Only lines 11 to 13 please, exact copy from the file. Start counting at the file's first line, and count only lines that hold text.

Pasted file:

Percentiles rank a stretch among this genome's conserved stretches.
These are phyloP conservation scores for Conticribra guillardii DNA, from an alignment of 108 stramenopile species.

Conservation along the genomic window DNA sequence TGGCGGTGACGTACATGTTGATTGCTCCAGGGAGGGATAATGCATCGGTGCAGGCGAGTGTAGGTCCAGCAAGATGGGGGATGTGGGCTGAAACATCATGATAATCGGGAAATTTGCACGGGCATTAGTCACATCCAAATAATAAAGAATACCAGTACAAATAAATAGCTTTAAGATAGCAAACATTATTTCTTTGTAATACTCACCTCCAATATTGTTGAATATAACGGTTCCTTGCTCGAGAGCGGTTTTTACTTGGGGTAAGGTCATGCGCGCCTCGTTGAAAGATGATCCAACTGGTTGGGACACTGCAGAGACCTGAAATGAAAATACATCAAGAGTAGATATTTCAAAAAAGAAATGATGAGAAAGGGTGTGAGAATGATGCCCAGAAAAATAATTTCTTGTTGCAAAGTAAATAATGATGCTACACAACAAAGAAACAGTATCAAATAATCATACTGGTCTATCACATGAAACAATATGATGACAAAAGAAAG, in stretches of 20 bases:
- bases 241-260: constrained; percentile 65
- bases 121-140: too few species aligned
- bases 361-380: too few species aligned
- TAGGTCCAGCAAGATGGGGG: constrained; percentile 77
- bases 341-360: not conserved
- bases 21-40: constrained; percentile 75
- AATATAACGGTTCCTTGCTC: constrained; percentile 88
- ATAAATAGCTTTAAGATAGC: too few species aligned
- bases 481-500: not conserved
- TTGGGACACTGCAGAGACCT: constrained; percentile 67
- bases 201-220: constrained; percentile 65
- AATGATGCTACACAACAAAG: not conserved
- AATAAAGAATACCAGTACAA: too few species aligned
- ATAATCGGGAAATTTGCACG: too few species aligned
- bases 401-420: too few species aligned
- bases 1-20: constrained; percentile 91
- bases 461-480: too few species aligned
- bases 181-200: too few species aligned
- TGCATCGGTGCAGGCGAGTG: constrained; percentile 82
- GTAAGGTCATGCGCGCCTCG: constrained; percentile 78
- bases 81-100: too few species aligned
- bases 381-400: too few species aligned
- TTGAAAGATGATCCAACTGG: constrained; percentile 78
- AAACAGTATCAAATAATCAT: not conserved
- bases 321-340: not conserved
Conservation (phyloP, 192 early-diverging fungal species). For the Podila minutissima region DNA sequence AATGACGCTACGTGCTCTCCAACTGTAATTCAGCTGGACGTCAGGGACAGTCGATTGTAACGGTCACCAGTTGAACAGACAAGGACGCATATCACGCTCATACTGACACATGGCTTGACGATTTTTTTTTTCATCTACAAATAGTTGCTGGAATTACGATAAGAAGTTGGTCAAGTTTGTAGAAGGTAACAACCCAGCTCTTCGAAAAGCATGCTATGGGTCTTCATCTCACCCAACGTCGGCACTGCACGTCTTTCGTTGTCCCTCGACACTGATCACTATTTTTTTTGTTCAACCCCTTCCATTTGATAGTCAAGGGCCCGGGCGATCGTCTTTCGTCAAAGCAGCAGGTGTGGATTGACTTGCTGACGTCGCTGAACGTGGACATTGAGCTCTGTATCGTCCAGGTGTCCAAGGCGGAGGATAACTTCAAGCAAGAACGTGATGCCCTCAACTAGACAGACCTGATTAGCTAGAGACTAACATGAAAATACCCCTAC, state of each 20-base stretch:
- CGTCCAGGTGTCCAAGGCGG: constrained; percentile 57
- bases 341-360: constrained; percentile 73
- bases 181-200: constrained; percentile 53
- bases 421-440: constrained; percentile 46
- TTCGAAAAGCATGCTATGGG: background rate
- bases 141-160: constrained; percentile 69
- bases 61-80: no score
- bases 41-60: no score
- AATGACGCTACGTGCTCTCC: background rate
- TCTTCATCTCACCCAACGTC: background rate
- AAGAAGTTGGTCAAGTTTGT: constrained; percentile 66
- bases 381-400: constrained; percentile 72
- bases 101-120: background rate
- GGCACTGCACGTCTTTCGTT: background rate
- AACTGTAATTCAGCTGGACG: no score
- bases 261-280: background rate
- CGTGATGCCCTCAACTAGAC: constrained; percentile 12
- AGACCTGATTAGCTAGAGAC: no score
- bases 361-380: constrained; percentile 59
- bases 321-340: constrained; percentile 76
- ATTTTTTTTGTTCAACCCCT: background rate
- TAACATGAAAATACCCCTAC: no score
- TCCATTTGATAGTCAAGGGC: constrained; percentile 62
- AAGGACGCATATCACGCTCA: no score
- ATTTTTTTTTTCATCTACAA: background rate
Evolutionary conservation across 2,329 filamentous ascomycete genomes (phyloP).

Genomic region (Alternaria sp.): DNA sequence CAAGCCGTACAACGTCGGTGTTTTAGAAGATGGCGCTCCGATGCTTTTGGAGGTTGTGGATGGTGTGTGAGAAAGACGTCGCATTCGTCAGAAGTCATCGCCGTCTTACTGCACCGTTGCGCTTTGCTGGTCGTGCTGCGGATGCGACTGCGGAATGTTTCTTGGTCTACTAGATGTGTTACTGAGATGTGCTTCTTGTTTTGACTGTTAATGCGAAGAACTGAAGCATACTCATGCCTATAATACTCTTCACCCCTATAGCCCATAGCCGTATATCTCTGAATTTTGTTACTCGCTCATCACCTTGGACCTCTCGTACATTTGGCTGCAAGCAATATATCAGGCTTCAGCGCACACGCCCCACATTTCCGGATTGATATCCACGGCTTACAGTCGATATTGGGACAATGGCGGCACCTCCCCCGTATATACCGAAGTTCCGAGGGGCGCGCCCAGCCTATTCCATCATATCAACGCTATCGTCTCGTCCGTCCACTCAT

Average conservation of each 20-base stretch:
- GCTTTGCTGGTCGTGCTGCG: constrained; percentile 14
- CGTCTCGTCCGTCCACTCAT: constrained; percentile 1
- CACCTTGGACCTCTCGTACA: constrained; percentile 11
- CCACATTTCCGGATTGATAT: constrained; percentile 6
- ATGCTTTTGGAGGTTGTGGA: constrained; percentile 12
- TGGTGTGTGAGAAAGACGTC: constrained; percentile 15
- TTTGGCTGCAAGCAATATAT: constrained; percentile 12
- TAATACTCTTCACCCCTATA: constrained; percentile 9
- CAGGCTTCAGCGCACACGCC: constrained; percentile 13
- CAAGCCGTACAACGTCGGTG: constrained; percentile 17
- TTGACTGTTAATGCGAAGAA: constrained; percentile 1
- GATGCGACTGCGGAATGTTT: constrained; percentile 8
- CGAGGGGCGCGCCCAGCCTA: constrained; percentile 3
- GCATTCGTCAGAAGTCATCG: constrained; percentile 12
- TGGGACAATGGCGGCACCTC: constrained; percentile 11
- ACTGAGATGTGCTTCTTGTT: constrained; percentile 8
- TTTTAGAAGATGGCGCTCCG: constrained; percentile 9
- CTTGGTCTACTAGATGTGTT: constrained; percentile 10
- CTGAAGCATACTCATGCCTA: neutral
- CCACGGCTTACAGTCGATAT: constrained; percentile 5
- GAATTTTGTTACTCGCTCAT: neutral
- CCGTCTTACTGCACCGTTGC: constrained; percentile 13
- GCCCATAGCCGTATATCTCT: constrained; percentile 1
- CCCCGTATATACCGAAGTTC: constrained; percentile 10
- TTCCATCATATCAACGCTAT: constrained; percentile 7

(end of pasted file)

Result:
- ATAAATAGCTTTAAGATAGC: too few species aligned
- bases 481-500: not conserved
- TTGGGACACTGCAGAGACCT: constrained; percentile 67